Born 1951, Portage la Prairie, Manitoba, Canada. From an early age, Darryl periodically experienced the various things in life as one great motion, or action. Initially, this experience was not significant. By age fourteen, however, it contradicted his usual view of existence so much that he began to explore the difference.
Drawn to investigate the basic physical happening of the moment, he would spend a portion of each day noticing the various sensations that would arise and pass. Puzzled by the shifting states of perception that became evident, he began reading the works of philosophers like Jiddu Krishnamurti, Alan Watts, and others, who encouraged a direct exploration of life‘s movement. He also began exploring and practicing the awareness, concentration, and relaxation techniques offered in Yoga, Buddhism, Taoism, Sufism, Christianity, and certain contemporary psychologies. This exploration continued for the next seventeen years, alongside the usual experiences of work, relationship, and continuing education.
At thirty-one, after completing an undergraduate degree and wanting to expand his personal research, he looked for a recognized meditation teacher whose approach was compatible with his own, eventually moving to California to begin a nine-year apprenticeship with Ruth Denison. During this apprenticeship, he also had recurring contact with Jiddu Krishnamurti. Throughout this, he had no interest in the enlightenment that was mentioned in many of these teachings and was, instead, fascinated by the ever-changing nuances of perception, thought, and circumstance. He was not drawn to guru figures, feeling his continuing investigation was more interesting.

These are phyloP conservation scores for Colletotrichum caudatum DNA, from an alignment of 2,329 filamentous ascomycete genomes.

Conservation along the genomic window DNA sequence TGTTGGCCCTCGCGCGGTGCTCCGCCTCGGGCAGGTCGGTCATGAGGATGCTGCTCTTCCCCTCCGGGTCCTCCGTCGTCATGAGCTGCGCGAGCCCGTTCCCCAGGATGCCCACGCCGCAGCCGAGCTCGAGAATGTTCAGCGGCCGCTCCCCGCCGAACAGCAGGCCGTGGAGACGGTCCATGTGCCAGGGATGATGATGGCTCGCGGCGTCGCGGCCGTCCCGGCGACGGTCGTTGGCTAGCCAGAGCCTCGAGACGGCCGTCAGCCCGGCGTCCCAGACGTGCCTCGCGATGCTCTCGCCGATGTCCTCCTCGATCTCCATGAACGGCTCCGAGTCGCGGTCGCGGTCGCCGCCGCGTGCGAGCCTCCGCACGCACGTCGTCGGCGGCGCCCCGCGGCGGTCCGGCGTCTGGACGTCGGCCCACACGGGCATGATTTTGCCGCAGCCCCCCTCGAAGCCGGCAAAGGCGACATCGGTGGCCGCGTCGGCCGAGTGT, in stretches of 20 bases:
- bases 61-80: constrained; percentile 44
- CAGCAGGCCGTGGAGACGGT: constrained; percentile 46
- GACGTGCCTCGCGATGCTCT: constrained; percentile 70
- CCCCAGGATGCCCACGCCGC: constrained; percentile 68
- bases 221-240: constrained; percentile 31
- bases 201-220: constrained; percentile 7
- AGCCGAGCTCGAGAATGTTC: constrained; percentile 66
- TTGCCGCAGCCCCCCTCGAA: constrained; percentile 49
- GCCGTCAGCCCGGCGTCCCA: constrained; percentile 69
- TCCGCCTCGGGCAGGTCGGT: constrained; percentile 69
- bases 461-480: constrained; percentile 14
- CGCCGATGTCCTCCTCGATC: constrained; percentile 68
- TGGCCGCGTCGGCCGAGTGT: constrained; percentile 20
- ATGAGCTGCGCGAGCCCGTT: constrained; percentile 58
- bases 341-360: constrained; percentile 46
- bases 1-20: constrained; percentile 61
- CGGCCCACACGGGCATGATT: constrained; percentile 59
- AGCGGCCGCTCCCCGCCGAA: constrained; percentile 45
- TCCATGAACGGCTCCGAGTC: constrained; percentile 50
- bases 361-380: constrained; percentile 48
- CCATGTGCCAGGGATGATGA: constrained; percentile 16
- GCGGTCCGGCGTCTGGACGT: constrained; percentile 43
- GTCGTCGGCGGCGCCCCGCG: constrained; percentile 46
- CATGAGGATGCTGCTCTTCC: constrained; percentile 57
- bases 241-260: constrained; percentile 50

As Darryl’s time with Ruth drew to an end, she arranged for him to meet the Advaita sage Robert Adams, and their subsequent conversations revealed that both he and Robert experienced life as an unformed, inexplicable happening. However, while his own interests would often lose themselves in descriptions of existence, Robert’s interest remained always with the larger, inexplicable event; it was obvious that he had no serious interest in anything else. This meeting had significant impact on Darryl. He felt Robert was an example of where his own life was eventually moving, but also felt that he didn’t want to get there quickly. He went on to spend six years as a Buddhist meditation monk in the Thai Forest Tradition, under the guidance of Ajahn Sumedho, living in England and Switzerland, before disrobing and returning to Canada.
At that time, there was a strong desire to distance himself from any spiritual organization, or structure, and return to a more ordinary way of living. Not long after, while lying in bed reading, he ran across a statement by Ramesh Balsekar, declaring that no one has ever had an experience of directing existence. As he considered this statement, it became absurdly obvious that he had not, in any way, created his physical and mental abilities, nor his needs, interests, urges, and concerns, and therefore could not possibly have created any of his actions. All of this was a movement of nature. It became clear that not only was existence an unformed, indefinable happening, but he did not exist as anything apart from that event.
Over the next few months, he tried to find any evidence that would contradict this, but it became apparent that both his, and everyone else’s, experience supported it. He began expressing this perspective to a few trusted friends, who subsequently had their own realizations, and he’s been speaking and writing about awakening ever since.
Throughout this apparent journey, Darryl has worked at various jobs, including ice fisherman, bus driver, suit salesman, child care worker, carpenter, and maintenance man. He currently lives, works, and teaches in Winnipeg, Canada. He is not affiliated with any particular tradition.